Julie raised an interesting question in the forum earlier this week, asking whether people felt bigger in or out of their clothes. The responses were mixed, with some of us feeling bigger in clothes, and others feeling bigger when naked. Yes, we are all measurably larger when we wear clothes because of the extra layers, but clothing can also give the illusion of slimming us down.

This question is related to something that I started thinking about during the photo shoot for the bikini review. I realized that I felt slimmer in the bikini than I do in a one piece. Something about the extra exposure that reveals my true shape made me feel smaller. At this point I should mention that I’m not switching to Team Bikini. I still want the coverage of a one piece in most swimming situations. But it does seem that selecting the right, flattering one piece suit is not as easy as finding a good looking bikini.

Why is this the case? Why is it that some women feel slimmer naked than they do when they are clothed? After thinking for a while, the answer dawned on me. In a sense, our clothing is judging our bodies.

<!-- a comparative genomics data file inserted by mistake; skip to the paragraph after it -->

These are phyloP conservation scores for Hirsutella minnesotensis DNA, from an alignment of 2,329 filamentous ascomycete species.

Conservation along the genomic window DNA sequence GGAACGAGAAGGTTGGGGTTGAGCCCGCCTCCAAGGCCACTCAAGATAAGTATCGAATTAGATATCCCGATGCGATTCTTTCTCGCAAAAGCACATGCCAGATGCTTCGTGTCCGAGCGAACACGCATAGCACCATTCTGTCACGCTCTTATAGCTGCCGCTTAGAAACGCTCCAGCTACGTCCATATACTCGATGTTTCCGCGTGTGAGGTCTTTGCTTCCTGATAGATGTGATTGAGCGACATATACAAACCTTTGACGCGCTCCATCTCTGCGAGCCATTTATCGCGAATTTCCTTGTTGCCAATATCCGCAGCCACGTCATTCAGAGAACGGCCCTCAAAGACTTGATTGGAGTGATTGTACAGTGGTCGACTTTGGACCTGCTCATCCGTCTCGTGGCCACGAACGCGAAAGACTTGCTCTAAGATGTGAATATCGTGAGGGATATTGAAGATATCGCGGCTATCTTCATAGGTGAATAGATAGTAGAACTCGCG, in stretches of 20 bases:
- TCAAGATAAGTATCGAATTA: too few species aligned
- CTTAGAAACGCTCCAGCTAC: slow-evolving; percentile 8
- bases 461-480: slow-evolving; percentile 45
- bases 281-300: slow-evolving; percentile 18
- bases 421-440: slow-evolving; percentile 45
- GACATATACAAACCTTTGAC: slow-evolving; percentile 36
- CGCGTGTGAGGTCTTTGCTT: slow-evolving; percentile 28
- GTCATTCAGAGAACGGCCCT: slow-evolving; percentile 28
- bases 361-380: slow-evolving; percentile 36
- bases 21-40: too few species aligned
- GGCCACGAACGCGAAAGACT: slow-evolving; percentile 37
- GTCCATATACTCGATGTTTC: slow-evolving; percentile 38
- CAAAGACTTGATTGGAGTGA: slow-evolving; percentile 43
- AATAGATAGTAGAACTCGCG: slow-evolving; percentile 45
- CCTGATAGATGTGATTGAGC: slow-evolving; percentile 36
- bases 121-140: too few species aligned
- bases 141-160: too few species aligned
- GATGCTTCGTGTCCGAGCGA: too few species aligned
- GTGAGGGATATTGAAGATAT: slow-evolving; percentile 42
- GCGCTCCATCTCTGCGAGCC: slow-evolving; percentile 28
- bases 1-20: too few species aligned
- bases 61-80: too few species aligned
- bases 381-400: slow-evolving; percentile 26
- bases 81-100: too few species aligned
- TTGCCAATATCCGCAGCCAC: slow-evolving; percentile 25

Regardless of your shape, size and body type, the naked body is a work of art with lines and curves that are beautiful and perfect all on their own.  But the clothing we wear expects us to conform to some body shape other than our own. Very few people have their clothing custom made, and relatively few people have exactly the body that the clothing designer had in mind. Clothing judges our body against the designer’s “ideal”, and highlights the places we are different, our so-called figure flaws.

Aside from fit, a good drape and an attractive silhouette are also essential in order for us to feel fab in clothing. If the fabric is sub-par, or the silhouette unflattering, then the clothes don’t project the natural beauty underneath.

Naked bodies, on the other hand, are not subject to clothing’s judgements. Of course, some people are fitter, younger, smoother, lighter, darker, slimmer, or more voluptuous than others, and we’re all programmed to prefer different things. Of course, everyone has imperfections, real and perceived. But somehow, having seen so many different women in different stages of undress during our sessions together, I truly feel that they are all beautiful in a way that certainly isn’t true when the clothes go on.